Are Dental Picks Better Than Floss?
Scientific evidence from 6 clinical trials says that floss sticks are as effective as regular floss at controlling plaque and gingivitis.
But there’s a catch…
And we need to discuss it below in more detail.
What Does the Research Say?
In this article, we’re going to use terms like floss holder, floss pick, and flosser interchangeably. That’s because of two reasons.
They’re all designed basically the same way…
They have a piece of floss strung between two tines (two projecting points or prongs).
The studies on this question used floss holders and single-use flossers (floss picks). Therefore, the conclusions discussed below apply equally well to both.
With that in mind, let’s move on to the research…
A Total of 6 Studies Answer This Question
Dental professor Levi Spear Parmly was one of the founding fathers of modern dental hygiene. 1
Way back in 1819…
He was one of the very first to suggest—and understand—the importance of flossing. 2
But it wasn’t until 160 years later…
That the first study on the effectiveness of floss picks vs. regular floss was published. 3
We found a total of 6 clinical trials published on this topic in the English language since then. 3–8
Over 300 adults participated in these studies. This included everyone from U.S. military members to dental students to “regular people”.
In some of the studies:
Half of the participants used regular floss and then switched to using a floss pick midway through the study. The other half did the exact opposite.
In other studies:
One group of people used solely regular floss while the other group used only floss picks for the entire duration of the study.
In either case, an adequate comparison could be made in order to answer the question: “Is it better to use floss picks or string floss?”
Floss Picks vs. Floss: The Results From the Studies
So, is there a difference between floss and floss picks?
5 of the studies found that dental flossers are as effective as regular floss at reducing gingivitis. 3–7
5 of the studies found that floss picks are as good as regular floss at controlling plaque. 4–8
The reason we said “5 of the studies” when we actually examined 6…
Is because 4 of the studies investigated both plaque and gingivitis..
A 5th study only investigated gingivitis.
And a 6th study only investigated plaque.
So there were 5 studies that looked at plaque and 5 that looked at gingivitis.
Results from two of the clinical trials implied that dental picks are better than floss at reducing plaque.
In one such trial, a group of 26 people were asked to floss using regular floss or a flosser…
At the end of the study, the scientists found that the floss picks removed 29% more plaque than regular floss.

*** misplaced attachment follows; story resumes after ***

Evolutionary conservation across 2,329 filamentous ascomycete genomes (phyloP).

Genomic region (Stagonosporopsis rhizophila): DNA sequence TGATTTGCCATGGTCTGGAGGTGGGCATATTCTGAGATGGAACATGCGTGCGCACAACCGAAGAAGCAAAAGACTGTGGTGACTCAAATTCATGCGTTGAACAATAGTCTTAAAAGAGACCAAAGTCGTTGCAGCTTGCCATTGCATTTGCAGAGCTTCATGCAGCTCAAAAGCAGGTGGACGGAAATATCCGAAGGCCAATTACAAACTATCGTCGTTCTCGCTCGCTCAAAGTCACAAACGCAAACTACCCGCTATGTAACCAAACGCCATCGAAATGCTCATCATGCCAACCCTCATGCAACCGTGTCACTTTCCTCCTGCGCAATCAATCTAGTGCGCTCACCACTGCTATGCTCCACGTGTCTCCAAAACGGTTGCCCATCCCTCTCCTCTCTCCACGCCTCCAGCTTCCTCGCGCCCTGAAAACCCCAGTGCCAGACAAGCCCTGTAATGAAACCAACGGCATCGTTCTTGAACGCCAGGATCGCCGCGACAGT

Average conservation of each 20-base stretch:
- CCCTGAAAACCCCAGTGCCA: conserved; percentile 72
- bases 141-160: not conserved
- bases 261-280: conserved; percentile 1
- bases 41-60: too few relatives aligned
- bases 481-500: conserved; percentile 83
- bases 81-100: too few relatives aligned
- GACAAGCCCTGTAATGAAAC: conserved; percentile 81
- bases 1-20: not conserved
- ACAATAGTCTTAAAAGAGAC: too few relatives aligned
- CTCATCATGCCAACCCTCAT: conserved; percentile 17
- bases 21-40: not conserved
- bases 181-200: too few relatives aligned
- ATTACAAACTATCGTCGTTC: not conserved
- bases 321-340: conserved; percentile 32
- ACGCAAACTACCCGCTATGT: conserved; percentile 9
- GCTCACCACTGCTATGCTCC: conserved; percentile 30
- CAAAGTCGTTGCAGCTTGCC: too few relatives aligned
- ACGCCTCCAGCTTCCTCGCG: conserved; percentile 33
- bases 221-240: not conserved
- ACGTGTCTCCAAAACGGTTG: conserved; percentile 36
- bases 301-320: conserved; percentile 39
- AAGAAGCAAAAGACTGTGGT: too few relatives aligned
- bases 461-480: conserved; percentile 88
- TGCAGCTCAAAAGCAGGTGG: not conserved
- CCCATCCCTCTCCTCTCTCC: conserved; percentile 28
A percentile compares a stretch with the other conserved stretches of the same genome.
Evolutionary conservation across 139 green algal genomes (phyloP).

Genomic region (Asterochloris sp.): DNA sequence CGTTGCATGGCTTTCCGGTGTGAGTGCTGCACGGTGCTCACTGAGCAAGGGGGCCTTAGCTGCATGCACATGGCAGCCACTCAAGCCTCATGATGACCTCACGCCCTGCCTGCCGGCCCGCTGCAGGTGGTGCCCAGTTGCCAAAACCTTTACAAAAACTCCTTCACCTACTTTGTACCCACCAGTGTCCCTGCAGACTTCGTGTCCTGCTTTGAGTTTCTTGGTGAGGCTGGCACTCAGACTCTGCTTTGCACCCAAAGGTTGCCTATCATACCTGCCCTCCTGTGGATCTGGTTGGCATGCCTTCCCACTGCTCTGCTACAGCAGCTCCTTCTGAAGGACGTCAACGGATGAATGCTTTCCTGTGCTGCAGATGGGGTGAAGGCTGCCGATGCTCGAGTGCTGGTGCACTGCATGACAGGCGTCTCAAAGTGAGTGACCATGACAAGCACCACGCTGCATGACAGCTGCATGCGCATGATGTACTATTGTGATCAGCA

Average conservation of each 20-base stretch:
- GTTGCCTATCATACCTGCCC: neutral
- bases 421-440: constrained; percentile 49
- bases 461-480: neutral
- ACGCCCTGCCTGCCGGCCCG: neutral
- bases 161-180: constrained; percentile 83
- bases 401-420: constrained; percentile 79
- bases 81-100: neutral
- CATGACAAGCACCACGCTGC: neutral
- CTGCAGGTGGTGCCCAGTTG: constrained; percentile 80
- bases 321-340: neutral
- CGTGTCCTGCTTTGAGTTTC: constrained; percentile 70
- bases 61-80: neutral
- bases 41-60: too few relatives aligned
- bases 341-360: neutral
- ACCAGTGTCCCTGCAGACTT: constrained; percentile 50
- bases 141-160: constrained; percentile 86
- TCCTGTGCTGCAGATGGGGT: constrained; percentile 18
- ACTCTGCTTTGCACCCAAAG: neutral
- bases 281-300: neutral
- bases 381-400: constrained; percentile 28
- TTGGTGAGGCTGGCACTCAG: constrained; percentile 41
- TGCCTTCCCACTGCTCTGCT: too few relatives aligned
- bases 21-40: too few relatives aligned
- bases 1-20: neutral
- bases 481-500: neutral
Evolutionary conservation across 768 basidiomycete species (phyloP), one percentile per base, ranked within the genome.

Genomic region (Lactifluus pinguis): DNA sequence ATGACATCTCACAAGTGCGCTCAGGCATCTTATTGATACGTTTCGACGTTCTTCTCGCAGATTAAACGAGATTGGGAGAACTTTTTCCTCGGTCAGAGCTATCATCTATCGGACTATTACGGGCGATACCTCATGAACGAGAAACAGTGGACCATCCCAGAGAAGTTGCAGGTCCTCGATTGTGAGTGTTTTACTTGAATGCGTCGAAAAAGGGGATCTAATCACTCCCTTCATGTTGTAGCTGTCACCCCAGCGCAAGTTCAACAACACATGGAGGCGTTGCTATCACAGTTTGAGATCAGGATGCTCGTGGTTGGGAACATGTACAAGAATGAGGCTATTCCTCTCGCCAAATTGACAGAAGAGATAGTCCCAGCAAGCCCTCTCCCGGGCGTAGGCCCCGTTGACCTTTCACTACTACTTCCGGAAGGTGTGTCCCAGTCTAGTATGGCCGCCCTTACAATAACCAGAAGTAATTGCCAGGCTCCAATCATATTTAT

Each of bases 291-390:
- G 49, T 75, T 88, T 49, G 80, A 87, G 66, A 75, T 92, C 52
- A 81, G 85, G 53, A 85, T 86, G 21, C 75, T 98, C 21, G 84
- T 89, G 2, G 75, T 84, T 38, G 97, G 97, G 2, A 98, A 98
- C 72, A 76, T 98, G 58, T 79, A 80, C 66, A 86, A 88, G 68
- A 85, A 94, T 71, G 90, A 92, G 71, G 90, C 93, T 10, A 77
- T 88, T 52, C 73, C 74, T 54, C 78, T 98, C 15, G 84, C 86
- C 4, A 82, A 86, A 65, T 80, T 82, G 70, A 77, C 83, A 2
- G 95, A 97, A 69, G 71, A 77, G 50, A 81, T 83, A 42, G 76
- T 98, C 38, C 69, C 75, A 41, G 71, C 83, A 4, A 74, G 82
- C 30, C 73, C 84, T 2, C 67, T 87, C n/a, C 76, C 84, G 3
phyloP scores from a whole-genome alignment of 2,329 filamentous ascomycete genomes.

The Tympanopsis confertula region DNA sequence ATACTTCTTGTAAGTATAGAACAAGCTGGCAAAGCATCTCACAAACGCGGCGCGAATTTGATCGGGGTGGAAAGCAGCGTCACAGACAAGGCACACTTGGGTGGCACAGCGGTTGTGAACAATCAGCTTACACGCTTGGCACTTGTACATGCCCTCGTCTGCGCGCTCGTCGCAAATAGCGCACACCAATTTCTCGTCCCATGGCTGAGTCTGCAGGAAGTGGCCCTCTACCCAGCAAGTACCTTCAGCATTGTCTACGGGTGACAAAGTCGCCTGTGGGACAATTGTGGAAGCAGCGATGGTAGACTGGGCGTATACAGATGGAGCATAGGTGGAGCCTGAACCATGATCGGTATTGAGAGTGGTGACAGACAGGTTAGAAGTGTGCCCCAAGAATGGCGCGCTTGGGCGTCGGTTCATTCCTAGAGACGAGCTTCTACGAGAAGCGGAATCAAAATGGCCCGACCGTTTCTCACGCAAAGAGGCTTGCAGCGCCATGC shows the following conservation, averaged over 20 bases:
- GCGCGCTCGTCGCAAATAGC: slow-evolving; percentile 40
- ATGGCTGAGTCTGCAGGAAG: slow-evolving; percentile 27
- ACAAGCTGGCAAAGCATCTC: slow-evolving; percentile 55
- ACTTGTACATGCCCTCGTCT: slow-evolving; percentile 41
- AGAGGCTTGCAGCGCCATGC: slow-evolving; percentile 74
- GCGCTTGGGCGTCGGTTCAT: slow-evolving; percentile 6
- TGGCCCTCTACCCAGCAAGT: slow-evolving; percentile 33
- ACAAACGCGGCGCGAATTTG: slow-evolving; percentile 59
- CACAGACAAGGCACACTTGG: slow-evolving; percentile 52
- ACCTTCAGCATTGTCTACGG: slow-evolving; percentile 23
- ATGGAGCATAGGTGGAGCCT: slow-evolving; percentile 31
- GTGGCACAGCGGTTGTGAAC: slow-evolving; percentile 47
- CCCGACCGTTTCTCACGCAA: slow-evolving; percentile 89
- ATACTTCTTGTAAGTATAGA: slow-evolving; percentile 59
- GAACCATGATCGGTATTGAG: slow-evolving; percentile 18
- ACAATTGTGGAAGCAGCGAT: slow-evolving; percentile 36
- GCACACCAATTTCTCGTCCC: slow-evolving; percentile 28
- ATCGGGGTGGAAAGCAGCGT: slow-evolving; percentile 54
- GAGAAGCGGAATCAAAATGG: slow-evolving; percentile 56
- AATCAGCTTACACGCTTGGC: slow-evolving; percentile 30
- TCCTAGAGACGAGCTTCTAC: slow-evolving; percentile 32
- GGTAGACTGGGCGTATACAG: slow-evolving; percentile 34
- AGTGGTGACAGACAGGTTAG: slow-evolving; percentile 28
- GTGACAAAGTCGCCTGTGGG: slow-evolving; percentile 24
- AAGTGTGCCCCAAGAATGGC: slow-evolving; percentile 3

That was on a relative scale, though.
In absolute numbers, the floss picks removed 19.4% of plaque while standard floss removed 15%. So they were pretty close. 8
A far bigger study came to pretty much the same conclusion.
In this bigger study:
Over 100 people were randomly assigned to floss using only one of four methods:
- Regular dental floss
- A floss pick
- A slim brush that can slide in between the teeth
- A small rubber device that also slides in between the teeth
At the end of the study…
The people who used a floss pick removed more plaque (31%) than any other method.
Dental floss came in third, removing 27% of plaque. 7
All in all, it appears that…
According to the research…
Yes, you can use floss picks instead of floss. Actually, floss picks are also as hygienic as floss, so long as you don’t use the disposable kind more than once.
But there are two important catches here.
Here’s the Catch
At Free RadiKal, we’re all about evidence-based content and product design. And we really dislike bad science or misleading people on purpose.
While all of this research looks great for floss picks, we have to be careful.
Although dental picks performed better than floss in the two studies described above…
…This wasn’t a statistically significant finding in either study. 7,8
According to a very well-respected scientific organization (Cochrane), there isn’t enough high-quality evidence to confidently tell us…
Whether or not dental flossers are truly more, less, or as equally effective as regular floss. 9
There is some evidence that hints that flossers are as good as floss.
Floss picks may even be better than floss in specific scenarios.
But there’s just not enough good data to definitively prove it once and for all. 10
Here’s What a Dentist Had to Say
Is it better to use floss or floss picks?
We asked dentist Dr. Greg Grillo.
He reviewed this article for scientific and medical accuracy.
With a wealth of real-world experience under his belt, he chimed in with his professional opinion:
“The general consensus of these studies [see research section above] matches my observations through 27 years of clinical dentistry.
The effectiveness of any home care technique is largely dependent on the skills and motivation of the user…
And traditional flossing frustrates many patients.
One study demonstrated that subjects removed more plaque with interproximal brushes than with flossing.
But both techniques removed more than brushing alone. 11
In my opinion, the best technique is the one that people are comfortable turning into a daily habit.
Only 30% of people report flossing every day: 12
I’m more concerned with helping my patients find a tool they’ll use to consistently clean between the teeth than the tool itself.”
Find the tool that you’ll consistently use in our complete guide to the best dental floss holders and the best single-use flossers.